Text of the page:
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Courtesy of Washington University School of Medicine
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Courtesy of Daughters of Charity, St. Louis
Mother Anne Simeon
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Courtesy of Washington University
Sisters of Charity after 1900
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Courtesy of Washington University
By James Rada Jr.
In the Missouri Military Hospital, a sister on her nightly rounds came upon a soldier who was suffering from pain in his forehead and temples. He had caught a cold, and the inflammation spread to his eyes to the point where they had swollen until he could no longer see. The soldier said the pain was so intense that he thought he wouldn’t live until morning. The sister asked the man to allow her to bind his head with a wide bandage.
“Oh, Sister, it is no use,” the man told her, his voice straining with desperation. “The doctor has been bathing my forehead with spirits of ether and other liquids, and nothing will do me any good. I cannot live until morning; my head is splitting open. But you may do what you like.”
The sister took a wide bandage, and unknown to the soldier, saturated it in chloroform. She bound up the man’s head and left him for the night once the chloroform had eased him into sleep.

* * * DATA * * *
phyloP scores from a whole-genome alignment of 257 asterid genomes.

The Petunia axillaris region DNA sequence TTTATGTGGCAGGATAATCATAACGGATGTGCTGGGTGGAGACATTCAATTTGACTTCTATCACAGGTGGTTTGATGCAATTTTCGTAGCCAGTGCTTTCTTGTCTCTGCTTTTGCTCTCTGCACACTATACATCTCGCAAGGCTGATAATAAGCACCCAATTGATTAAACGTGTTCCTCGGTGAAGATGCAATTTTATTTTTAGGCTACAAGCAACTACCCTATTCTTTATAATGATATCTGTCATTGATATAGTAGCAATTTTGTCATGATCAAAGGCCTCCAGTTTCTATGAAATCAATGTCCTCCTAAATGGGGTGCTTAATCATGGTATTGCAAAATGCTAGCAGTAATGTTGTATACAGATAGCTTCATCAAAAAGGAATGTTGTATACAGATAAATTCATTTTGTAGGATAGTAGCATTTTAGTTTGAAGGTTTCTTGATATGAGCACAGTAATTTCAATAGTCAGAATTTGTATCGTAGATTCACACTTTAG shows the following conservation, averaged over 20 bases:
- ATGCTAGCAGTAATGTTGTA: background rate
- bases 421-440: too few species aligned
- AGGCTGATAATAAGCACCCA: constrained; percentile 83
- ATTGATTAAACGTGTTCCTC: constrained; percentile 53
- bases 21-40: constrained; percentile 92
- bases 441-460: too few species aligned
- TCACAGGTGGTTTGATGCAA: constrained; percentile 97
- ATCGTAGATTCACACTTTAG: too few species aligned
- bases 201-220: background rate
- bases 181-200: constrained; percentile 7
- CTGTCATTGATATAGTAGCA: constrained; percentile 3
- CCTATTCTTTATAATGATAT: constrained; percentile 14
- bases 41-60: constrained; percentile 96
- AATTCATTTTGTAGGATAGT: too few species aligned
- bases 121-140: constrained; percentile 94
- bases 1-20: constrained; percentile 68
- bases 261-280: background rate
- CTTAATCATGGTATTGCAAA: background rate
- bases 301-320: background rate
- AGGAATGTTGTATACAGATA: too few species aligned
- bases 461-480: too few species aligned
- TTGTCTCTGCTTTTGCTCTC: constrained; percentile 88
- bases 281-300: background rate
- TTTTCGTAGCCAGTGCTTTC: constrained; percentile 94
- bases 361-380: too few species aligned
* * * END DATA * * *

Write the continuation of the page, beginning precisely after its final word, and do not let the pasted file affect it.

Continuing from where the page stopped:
The next morning she returned and asked him how his night had been.
“Oh, Sister, I have rested well; from the moment you put your hands on my forehead I experienced no pain,” the grateful patient told her.
—Angels of the Battlefield by George Barton
“The country had only six hundred trained nurses at the start of the Civil War. All were Catholic nuns. This is one of the best kept secrets in our nation’s history,” Civil War chaplain Father William Barnaby Faherty once said. And many of them were in St. Louis during the Civil War.
Nearly seven hundred Catholic sisters from twenty-two orders provided service during the Civil War. The American Daughters of Charity provided the largest number—around three hundred—to serve in the war. They ran schools, including St. Philomena’s School in St. Louis, as well as hospitals.
In St. Louis, the Daughters ran DePaul Hospital, which began as St. Louis Mullanphy Hospital in 1828. Although education was held in high esteem, nursing wasn’t considered a profession for women. In public hospitals, nursing was done by other hospital residents or the poor. No formal training program for nursing existed.
Even so, the Daughters’ success in caring for the sick at the Baltimore Infirmary in Maryland in 1823 prompted the organization to open the first hospital west of the Mississippi River, St. Louis Mullanphy Hospital, in 1828. The sisters gained experience working with victims of violence, accidents, yellow fever, and cholera.
As their reputation as nurses grew, they opened additional hospitals.
Major General Fremont Requested the Sisters
Public perception of female nurses began changing in the 1850s. The French Daughters of Charity, in existence since 1617, had served as battlefield nurses during the Crimean War. Their service had been so exemplary that, once the Civil War began, many people began looking at the American Daughters of Charity and wondering if they could do the same thing here.
Founder Saint Vincent de Paul once told the sisters, “Men go to war to kill one another, and you, sisters, you go to repair the harm they have done. … Men kill the body and very often the soul, and you go to restore life, or at least by your care to assist in preserving it.”